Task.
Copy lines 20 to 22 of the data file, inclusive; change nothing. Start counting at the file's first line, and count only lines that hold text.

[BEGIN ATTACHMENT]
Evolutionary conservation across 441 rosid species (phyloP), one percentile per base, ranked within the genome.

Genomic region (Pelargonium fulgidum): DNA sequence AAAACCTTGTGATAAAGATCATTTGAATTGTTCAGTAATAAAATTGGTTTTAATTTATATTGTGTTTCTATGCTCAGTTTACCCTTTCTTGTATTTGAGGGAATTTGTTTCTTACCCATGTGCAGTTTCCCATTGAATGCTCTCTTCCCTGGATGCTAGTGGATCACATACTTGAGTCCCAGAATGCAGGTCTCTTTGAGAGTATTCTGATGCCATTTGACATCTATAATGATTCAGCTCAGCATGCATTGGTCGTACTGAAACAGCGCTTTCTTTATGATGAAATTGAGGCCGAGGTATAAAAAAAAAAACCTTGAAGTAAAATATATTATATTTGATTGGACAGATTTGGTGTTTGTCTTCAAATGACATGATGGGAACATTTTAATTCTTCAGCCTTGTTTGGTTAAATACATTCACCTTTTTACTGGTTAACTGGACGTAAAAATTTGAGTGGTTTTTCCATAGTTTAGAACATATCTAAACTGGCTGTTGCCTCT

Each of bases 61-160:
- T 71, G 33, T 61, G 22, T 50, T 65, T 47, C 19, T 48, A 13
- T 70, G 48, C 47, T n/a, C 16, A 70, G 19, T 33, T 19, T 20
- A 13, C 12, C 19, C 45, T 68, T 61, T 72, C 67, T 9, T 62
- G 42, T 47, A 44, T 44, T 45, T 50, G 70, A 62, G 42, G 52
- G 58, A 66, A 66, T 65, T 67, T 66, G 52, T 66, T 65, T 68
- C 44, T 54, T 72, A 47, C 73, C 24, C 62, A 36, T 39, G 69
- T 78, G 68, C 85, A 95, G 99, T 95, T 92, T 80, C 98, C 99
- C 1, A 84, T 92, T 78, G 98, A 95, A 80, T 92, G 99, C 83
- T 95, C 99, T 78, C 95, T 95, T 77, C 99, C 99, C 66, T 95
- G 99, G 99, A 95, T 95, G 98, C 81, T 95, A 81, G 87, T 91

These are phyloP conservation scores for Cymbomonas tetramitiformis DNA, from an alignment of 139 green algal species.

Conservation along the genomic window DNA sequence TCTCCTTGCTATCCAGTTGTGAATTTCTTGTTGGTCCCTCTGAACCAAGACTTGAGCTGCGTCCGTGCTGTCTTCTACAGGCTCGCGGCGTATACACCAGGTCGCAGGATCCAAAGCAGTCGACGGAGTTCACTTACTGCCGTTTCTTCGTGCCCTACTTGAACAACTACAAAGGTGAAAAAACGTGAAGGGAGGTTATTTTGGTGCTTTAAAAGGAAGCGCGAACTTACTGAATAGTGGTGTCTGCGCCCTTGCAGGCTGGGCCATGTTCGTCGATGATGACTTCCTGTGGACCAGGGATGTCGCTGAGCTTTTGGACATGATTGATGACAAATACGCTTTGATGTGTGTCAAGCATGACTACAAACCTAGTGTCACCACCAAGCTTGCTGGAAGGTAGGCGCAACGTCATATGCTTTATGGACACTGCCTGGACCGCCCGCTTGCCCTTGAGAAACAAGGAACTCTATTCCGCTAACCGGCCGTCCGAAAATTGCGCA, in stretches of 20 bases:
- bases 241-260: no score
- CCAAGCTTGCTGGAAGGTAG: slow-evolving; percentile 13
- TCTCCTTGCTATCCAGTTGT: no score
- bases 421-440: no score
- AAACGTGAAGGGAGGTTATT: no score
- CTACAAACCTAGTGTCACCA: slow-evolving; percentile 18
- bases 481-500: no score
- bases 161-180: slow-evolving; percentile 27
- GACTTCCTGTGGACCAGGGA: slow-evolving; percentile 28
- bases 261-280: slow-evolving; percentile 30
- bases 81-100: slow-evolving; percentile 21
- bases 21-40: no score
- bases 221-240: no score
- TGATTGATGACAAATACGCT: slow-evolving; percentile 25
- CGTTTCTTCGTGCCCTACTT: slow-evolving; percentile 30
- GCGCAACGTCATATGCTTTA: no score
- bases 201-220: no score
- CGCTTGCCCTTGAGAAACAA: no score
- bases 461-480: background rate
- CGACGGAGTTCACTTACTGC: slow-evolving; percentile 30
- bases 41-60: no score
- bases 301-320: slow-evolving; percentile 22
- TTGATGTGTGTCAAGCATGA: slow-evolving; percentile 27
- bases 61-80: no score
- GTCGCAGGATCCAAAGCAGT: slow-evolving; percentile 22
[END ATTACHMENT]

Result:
- AAACGTGAAGGGAGGTTATT: no score
- CTACAAACCTAGTGTCACCA: slow-evolving; percentile 18
- bases 481-500: no score